For the Feast of Epiphany, we created a centerpiece based on the theme: “Following the Star.” I purchased enough strings of glittering stars for each of the thirty tables. At the end of the evening, I glimpsed over and caught sight of a woman looking over her shoulder and then slipping several strings of stars into her purse. It stunned me. Mind you, it was a small matter: there were plenty of strings; they weren’t expensive; I wasn’t planning on using them soon. If she had only asked, I would have given her any or all to borrow or keep. But from that moment, I never viewed her in the same way—I never saw her as trustworthy.
In this Sunday’s Gospel, Jesus warns his disciples to be trustworthy in all things: “The person who is trustworthy in very small matters is also trustworthy in great ones; and the person who is dishonest in very small matters is also dishonest in great ones.” Trustworthiness always begins with small matters. As a friend says, “If you keep track of the nickels, the dollars fall into place.” As theologian John Shea writes: “Our trustworthiness in small things reflects and shows our capacity in greater matters.”
We must be trustworthy in small matters before Jesus entrusts us, as disciples, with large matters. To become a saint, one must be faithful in prayer today, tomorrow, and the next day and the next day. I would bet St. Therese of Lisieux learned to pray from her parents, St. Louis and St. Zelie, one Our Father or Hail Mary at a time. To be a great missionary, we must be trustworthy in our care for the poor, the sick, and the lonely in our midst. Mother Teresa began by attending to one dying man. To make strides as a great evangelist, we must first be willing to share Jesus’ love with the person next to us. Bishop Robert Barron sparked a movement through his faithfulness to one student, one paper, one homily, one talk at a time.
As parents/grandparents, we name grace—God’s faithful presence—by living as trustworthy stewards and active disciples. We teach our children by modeling trustworthiness: telling the truth when it’s hard, staying up late to finish work, rising each morning for prayer, going to church each Sunday, never cheating another of a cent. We teach them to be trustworthy by completing a chore—from picking up toys to mowing a neighbor’s yard—in a timely manner. We witness our trustworthiness by fulfilling our vows and promises to God and family. We are trustworthy when we listen to the Spirit and then act—especially when it’s inconvenient, when no one is watching, or it’s a sacrifice of time or treasure. Then we will be entrusted with larger matters.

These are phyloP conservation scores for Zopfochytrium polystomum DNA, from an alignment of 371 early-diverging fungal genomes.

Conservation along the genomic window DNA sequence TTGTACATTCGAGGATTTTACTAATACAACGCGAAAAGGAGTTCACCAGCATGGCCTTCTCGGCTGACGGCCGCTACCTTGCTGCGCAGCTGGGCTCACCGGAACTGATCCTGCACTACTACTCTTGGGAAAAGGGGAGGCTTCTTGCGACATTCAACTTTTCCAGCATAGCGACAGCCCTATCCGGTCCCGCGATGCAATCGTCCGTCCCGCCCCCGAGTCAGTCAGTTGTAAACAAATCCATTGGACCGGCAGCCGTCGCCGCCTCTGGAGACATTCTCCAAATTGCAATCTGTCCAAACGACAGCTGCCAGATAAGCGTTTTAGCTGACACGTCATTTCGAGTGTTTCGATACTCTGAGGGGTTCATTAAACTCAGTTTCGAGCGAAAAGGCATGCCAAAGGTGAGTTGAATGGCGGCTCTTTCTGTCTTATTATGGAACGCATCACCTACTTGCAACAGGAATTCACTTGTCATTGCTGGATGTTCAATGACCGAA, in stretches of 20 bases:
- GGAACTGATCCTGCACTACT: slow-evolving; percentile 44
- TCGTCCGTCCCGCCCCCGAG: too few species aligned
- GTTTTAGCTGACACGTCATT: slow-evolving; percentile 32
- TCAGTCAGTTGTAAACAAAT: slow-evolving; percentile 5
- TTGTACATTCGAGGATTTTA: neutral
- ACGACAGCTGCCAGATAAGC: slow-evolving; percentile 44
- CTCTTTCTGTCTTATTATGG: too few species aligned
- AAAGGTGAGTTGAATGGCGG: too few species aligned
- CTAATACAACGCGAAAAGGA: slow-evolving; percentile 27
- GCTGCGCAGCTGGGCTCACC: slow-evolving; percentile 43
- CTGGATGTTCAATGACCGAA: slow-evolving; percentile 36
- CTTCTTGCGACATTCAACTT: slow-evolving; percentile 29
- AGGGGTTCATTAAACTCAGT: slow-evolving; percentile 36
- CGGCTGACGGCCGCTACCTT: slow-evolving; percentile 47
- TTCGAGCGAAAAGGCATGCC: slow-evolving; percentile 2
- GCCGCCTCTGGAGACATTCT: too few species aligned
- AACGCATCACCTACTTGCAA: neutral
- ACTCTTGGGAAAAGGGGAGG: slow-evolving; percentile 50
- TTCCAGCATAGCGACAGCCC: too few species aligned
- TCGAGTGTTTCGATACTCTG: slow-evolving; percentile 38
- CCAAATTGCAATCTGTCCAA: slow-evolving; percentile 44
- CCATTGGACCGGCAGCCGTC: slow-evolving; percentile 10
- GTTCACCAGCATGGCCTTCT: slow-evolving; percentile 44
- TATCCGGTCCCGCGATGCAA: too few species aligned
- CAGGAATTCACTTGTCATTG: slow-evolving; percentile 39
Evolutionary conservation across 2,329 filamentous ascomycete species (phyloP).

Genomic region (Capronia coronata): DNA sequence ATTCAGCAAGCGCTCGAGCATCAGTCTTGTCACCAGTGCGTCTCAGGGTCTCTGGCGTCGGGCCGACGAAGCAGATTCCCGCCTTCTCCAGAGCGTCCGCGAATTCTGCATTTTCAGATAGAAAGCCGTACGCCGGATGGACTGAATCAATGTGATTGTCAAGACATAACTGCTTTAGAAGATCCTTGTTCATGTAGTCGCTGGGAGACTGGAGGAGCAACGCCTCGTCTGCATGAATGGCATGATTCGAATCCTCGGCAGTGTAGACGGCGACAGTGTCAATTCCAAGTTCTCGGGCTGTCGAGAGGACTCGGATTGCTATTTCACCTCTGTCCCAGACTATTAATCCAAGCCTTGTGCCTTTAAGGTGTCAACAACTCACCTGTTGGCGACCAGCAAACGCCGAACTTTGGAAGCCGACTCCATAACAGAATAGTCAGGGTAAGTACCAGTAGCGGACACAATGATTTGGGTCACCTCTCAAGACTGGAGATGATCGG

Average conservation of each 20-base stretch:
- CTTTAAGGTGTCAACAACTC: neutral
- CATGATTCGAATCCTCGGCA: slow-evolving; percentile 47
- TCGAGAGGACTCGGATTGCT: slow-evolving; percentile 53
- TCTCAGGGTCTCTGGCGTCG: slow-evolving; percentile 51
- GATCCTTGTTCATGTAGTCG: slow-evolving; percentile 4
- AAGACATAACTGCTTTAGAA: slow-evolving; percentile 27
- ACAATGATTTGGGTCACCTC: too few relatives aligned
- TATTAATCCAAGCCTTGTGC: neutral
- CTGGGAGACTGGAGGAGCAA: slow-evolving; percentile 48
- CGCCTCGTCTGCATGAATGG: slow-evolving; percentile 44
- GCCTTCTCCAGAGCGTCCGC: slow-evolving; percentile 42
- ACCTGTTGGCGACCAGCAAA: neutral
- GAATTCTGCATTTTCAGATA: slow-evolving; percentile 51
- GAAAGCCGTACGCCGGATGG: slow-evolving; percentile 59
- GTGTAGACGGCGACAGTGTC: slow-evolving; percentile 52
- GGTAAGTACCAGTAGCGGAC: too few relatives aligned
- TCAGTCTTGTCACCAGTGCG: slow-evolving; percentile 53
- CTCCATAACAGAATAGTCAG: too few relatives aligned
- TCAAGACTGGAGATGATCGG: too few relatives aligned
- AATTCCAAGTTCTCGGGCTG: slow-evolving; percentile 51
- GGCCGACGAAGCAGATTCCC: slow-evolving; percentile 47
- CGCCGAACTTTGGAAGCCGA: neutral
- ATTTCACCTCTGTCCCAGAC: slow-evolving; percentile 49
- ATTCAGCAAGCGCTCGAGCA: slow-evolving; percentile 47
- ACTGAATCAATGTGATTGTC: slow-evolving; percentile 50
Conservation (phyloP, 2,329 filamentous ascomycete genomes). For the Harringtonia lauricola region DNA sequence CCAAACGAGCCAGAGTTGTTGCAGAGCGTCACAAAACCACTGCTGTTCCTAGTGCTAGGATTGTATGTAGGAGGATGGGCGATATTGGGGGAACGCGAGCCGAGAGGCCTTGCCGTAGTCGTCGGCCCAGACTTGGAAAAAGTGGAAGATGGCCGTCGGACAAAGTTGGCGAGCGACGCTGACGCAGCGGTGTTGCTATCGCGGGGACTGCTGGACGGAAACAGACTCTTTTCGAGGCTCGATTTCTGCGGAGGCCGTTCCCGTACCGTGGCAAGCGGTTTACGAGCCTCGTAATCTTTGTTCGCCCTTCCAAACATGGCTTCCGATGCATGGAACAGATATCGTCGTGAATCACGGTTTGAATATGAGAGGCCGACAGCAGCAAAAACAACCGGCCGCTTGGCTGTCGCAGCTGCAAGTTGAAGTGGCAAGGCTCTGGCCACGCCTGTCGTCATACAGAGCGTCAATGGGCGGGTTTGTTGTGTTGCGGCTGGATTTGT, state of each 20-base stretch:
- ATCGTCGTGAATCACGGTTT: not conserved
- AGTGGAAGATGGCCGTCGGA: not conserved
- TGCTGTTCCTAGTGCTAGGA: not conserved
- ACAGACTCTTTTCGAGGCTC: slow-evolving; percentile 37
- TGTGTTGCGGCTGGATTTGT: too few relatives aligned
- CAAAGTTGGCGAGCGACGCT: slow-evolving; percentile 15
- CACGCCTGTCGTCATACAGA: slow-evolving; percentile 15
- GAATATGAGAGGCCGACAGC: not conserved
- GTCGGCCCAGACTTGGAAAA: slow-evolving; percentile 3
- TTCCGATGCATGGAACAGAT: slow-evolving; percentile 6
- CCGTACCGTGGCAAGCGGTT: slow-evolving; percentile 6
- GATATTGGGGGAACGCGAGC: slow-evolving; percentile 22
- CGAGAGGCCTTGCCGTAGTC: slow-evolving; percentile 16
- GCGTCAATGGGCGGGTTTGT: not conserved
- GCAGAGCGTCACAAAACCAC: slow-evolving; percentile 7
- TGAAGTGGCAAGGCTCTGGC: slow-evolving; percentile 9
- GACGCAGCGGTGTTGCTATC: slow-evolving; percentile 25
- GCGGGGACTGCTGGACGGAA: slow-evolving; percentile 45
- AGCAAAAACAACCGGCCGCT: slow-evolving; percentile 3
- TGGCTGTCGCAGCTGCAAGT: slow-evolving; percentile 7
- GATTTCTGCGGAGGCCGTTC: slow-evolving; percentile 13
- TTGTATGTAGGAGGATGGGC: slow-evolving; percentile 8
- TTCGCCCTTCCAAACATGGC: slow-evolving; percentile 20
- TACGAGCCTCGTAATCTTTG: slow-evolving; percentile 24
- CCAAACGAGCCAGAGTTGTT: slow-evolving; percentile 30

The woman who took the shining strings of stars may be a lovely woman, but in my eyes, she’s not quite trustworthy. However, each of us has probably compromised our trustworthiness—skipped corners, missed a deadline, late for a meeting, told a white lie, forgotten an assignment, etc. Thankfully, our Lord forgives and gives us another chance and another chance through the grace of the Sacraments of Reconciliation and the Eucharist to be trustworthy in small and great matters. Now, that’s good news!
Photo by Jimmy Chang on Unsplash
How have you taught your child to be trustworthy?
When has God entrusted you with larger matters?
Naming Grace in the Domestic Church reflects on Scripture through the lens of a parent/grandparent. To read more reflections or to connect with Mary Pedersen: www.marypedersen.com
The blog on this page presents reflections on the Sunday readings through the lens of a parent/grandparent, aiding leaders of the domestic church in their vital task as “first heralds” or “first preachers” of the Good News in the home.